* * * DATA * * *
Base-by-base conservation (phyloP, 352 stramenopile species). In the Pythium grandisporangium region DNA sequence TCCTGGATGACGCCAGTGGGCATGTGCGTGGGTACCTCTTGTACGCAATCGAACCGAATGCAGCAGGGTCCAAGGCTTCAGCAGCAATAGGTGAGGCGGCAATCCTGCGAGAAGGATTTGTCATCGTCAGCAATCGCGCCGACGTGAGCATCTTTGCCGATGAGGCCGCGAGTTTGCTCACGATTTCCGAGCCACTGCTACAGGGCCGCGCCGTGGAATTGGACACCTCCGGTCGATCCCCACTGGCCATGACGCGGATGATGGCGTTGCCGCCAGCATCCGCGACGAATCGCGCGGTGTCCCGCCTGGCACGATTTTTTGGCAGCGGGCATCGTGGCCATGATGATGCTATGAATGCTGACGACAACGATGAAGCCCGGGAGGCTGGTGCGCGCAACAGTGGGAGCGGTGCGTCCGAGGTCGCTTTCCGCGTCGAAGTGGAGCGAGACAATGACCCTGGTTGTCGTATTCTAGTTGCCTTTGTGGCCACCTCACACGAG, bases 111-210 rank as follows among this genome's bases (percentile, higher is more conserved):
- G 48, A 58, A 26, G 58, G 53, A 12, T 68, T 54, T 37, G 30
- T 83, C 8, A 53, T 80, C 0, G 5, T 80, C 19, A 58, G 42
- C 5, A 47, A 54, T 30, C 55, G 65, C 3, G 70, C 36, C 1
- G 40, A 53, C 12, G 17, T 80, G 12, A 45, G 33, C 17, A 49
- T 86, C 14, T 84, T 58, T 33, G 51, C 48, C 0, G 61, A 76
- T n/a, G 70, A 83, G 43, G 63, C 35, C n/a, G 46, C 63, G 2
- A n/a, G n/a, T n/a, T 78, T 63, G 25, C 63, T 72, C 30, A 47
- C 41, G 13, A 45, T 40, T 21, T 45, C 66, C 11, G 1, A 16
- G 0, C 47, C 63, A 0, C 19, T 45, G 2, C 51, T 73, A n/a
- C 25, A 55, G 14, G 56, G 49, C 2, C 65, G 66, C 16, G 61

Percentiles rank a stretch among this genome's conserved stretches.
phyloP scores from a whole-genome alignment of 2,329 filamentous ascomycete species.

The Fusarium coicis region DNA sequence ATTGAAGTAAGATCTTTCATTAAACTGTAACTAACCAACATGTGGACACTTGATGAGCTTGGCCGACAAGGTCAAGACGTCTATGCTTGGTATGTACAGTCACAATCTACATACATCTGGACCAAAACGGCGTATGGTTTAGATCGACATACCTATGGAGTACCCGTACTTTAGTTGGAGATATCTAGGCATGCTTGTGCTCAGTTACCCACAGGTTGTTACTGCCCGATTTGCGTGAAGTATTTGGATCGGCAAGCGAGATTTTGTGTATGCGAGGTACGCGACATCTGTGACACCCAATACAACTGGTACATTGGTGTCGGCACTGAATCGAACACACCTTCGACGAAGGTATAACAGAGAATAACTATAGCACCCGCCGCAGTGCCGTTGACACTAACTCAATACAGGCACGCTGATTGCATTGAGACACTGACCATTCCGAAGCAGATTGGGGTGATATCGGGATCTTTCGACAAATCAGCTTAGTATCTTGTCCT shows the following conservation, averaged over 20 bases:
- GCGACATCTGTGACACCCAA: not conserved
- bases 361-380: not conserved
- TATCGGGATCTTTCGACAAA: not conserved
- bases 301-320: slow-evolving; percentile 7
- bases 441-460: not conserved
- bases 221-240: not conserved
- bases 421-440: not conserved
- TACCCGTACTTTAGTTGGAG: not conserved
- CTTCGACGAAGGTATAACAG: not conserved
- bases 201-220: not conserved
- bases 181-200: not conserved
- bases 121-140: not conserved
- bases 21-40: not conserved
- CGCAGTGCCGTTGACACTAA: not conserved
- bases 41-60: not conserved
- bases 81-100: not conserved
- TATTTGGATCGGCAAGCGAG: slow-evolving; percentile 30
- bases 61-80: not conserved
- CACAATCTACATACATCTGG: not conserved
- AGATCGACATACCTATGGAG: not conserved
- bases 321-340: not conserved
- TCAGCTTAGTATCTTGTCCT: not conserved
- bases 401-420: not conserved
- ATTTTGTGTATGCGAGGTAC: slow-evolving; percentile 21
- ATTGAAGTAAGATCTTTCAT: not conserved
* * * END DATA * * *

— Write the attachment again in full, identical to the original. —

Base-by-base conservation (phyloP, 352 stramenopile species). In the Pythium grandisporangium region DNA sequence TCCTGGATGACGCCAGTGGGCATGTGCGTGGGTACCTCTTGTACGCAATCGAACCGAATGCAGCAGGGTCCAAGGCTTCAGCAGCAATAGGTGAGGCGGCAATCCTGCGAGAAGGATTTGTCATCGTCAGCAATCGCGCCGACGTGAGCATCTTTGCCGATGAGGCCGCGAGTTTGCTCACGATTTCCGAGCCACTGCTACAGGGCCGCGCCGTGGAATTGGACACCTCCGGTCGATCCCCACTGGCCATGACGCGGATGATGGCGTTGCCGCCAGCATCCGCGACGAATCGCGCGGTGTCCCGCCTGGCACGATTTTTTGGCAGCGGGCATCGTGGCCATGATGATGCTATGAATGCTGACGACAACGATGAAGCCCGGGAGGCTGGTGCGCGCAACAGTGGGAGCGGTGCGTCCGAGGTCGCTTTCCGCGTCGAAGTGGAGCGAGACAATGACCCTGGTTGTCGTATTCTAGTTGCCTTTGTGGCCACCTCACACGAG, bases 111-210 rank as follows among this genome's bases (percentile, higher is more conserved):
- G 48, A 58, A 26, G 58, G 53, A 12, T 68, T 54, T 37, G 30
- T 83, C 8, A 53, T 80, C 0, G 5, T 80, C 19, A 58, G 42
- C 5, A 47, A 54, T 30, C 55, G 65, C 3, G 70, C 36, C 1
- G 40, A 53, C 12, G 17, T 80, G 12, A 45, G 33, C 17, A 49
- T 86, C 14, T 84, T 58, T 33, G 51, C 48, C 0, G 61, A 76
- T n/a, G 70, A 83, G 43, G 63, C 35, C n/a, G 46, C 63, G 2
- A n/a, G n/a, T n/a, T 78, T 63, G 25, C 63, T 72, C 30, A 47
- C 41, G 13, A 45, T 40, T 21, T 45, C 66, C 11, G 1, A 16
- G 0, C 47, C 63, A 0, C 19, T 45, G 2, C 51, T 73, A n/a
- C 25, A 55, G 14, G 56, G 49, C 2, C 65, G 66, C 16, G 61

Percentiles rank a stretch among this genome's conserved stretches.
phyloP scores from a whole-genome alignment of 2,329 filamentous ascomycete species.

The Fusarium coicis region DNA sequence ATTGAAGTAAGATCTTTCATTAAACTGTAACTAACCAACATGTGGACACTTGATGAGCTTGGCCGACAAGGTCAAGACGTCTATGCTTGGTATGTACAGTCACAATCTACATACATCTGGACCAAAACGGCGTATGGTTTAGATCGACATACCTATGGAGTACCCGTACTTTAGTTGGAGATATCTAGGCATGCTTGTGCTCAGTTACCCACAGGTTGTTACTGCCCGATTTGCGTGAAGTATTTGGATCGGCAAGCGAGATTTTGTGTATGCGAGGTACGCGACATCTGTGACACCCAATACAACTGGTACATTGGTGTCGGCACTGAATCGAACACACCTTCGACGAAGGTATAACAGAGAATAACTATAGCACCCGCCGCAGTGCCGTTGACACTAACTCAATACAGGCACGCTGATTGCATTGAGACACTGACCATTCCGAAGCAGATTGGGGTGATATCGGGATCTTTCGACAAATCAGCTTAGTATCTTGTCCT shows the following conservation, averaged over 20 bases:
- GCGACATCTGTGACACCCAA: not conserved
- bases 361-380: not conserved
- TATCGGGATCTTTCGACAAA: not conserved
- bases 301-320: slow-evolving; percentile 7
- bases 441-460: not conserved
- bases 221-240: not conserved
- bases 421-440: not conserved
- TACCCGTACTTTAGTTGGAG: not conserved
- CTTCGACGAAGGTATAACAG: not conserved
- bases 201-220: not conserved
- bases 181-200: not conserved
- bases 121-140: not conserved
- bases 21-40: not conserved
- CGCAGTGCCGTTGACACTAA: not conserved
- bases 41-60: not conserved
- bases 81-100: not conserved
- TATTTGGATCGGCAAGCGAG: slow-evolving; percentile 30
- bases 61-80: not conserved
- CACAATCTACATACATCTGG: not conserved
- AGATCGACATACCTATGGAG: not conserved
- bases 321-340: not conserved
- TCAGCTTAGTATCTTGTCCT: not conserved
- bases 401-420: not conserved
- ATTTTGTGTATGCGAGGTAC: slow-evolving; percentile 21
- ATTGAAGTAAGATCTTTCAT: not conserved